Turn the tuning key until the string hole is centered in the roller (see diagram above). Thread the string through the hole on the top of the roller. Pull the end out the bottom and twist it around the string: twist once for basses and two or three times for trebles. Pull the loose end of the string upwards as you tighten the string (turn the tuning key clockwise) so the string is caught between the string and the roller, i.e., runs over itself. This procedure insures the string won't slip out when under tension. Finally, use the string winder to bring the string up to pitch by cranking clockwise. Keep a watchful eye on the bridge tie. If it begins to slip, slack the string and tie it again. Repeat the above procedure with the remaining five strings.
Alternative Bridge Tie Methods
This image illustrates the use of a knot to secure the string to the bridge:
The only requirement is that the knot is large enough not to pull through the hole at pitch. You can be creative and tie little hearts and bows if you wish. The advantages of this method are fourfold:
- The string is better secured than the traditional tie and, thus, is less likely to slip.
- String tension is focused on the end of the bridge resulting in simpler string geometry.
- There is less wear to the bridge top and holes.
- Provided you tie a nice knot, it's more attractive than the traditional tie.
To secure the bottom four strings, I begin with a half hitch knot. Keeping the knot loose, I thread the end through again, leaving enough slack to form a loop. Finally, I pull the string towards the head stock to tighten the knot. For the first and second strings, I loop through twice to make the knot big enough not to pull through under tension.
Knot with Gasket Tie
No matter how you attach strings to the bridge, the holes eventually enlarge due to string pressure and abrasion. To protect bridge holes, I use a small plastic gasket between the knot and bridge. First, I drill six holes in a thin piece of plastic, e.g., credit card: four holes with a 1/16" drill bit and two holes with a 1/32" bit. The larger holes are for the four lower strings and the smaller holes are for the first two strings. Next, I use wire cutters to clip out the six gaskets. Finally, I trim each gasket to fit. Caution: if the gaskets are too big or have sharp corner they may eat into the sound board. Make the gaskets small enough they don't touch the sound board. The plastic gaskets should survive two or three string changes. I have found tiny nylon washers at Radio Shack that worked well for the basses.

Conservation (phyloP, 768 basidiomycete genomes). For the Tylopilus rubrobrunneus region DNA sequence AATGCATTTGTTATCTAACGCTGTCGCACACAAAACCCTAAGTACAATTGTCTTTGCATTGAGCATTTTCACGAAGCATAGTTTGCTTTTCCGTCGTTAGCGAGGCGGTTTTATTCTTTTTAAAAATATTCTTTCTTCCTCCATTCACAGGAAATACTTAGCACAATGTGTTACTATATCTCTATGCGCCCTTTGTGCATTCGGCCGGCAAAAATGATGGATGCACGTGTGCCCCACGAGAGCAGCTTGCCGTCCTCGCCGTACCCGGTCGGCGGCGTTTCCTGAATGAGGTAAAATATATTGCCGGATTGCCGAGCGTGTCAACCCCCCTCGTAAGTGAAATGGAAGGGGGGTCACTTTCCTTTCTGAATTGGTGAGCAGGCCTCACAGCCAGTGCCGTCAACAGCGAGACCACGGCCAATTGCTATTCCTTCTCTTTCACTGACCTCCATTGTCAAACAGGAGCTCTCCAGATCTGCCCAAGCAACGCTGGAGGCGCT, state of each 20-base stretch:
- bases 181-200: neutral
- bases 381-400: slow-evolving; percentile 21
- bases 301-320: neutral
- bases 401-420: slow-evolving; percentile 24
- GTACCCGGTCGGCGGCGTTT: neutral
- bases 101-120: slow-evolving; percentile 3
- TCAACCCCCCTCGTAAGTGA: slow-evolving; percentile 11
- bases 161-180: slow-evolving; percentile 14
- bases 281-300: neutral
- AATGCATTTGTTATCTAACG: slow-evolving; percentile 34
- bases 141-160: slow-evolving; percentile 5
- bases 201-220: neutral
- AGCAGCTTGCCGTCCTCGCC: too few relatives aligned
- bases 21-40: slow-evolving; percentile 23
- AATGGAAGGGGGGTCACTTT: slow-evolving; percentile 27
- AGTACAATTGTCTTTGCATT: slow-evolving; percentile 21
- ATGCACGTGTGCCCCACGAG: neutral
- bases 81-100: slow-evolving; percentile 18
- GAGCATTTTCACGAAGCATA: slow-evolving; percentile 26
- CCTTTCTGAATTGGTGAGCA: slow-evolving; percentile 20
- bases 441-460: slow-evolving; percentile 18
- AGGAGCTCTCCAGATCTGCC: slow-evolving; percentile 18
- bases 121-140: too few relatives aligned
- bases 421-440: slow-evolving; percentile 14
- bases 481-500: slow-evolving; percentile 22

String Gasket Making Tools (left to right): Exacto hand drills with 1/16" and 1/32" bits, string caskets drilled and cut from a credit card and wire cutters.
Knot with Bead Tie
Some guitarists use glass beads as gaskets and claim they enhance treble response. Well, beads do look pretty. In the image below I used jade beads purchased in Honolulu's Chinatown. However, I've also had good results with plastic, wood and glass beads. Buy beads with the smallest hole diameter the string will pass through. Of course, you must make sure the knot is large enough lest the string slip through.
This image illustrates the Knot with Bead Tie method of securing the string to the bridge:
Making Your Strings Last
Many of my students have commented that their instrument sounds great with new strings but quickly loses its sparkle. There are four main factors that influence string life: string quality, personal hygiene, technique and frequency of playing. String quality and personal hygiene are the easiest factors to control. D'Addario Pro Arté Composites and Extended Play Coated, last two or three times longer than standard strings. They're worth paying twice as much to preserve tonal response and avoid frequent string changes. Washing your hands before playing also has a major impact on string life. Dirty and sweaty mitts can kill fresh strings in mere minutes! Also, it is helpful to wipe your strings down with a micro fiber cloth. Micro fiber picks up sweat and oil better than any other fabric.
Poor technique, e.g., heavy finger pressure, causes rapid string and fret wear. I've seen the metal wrap tear off a D string after a couple hours of twanging by a heavy fingered student. A light touch--the least amount of pressure to hold the string down--is not only good for your strings and frets, but is better for your body and music. If you'd like to know more about proper left hand pressure, click here.
Finally, the more you play, the faster you wear out your strings. That's a fact of life. Live with it. Nevertheless, the enjoyment of beautiful tone and wide dynamic response is worth a string change every month or even every week.
Good luck with your next string change!
1/22/2003 Revised 1/21/2012
©Copyright 2003-2012 by Peter Kun Frary All Rights Reserved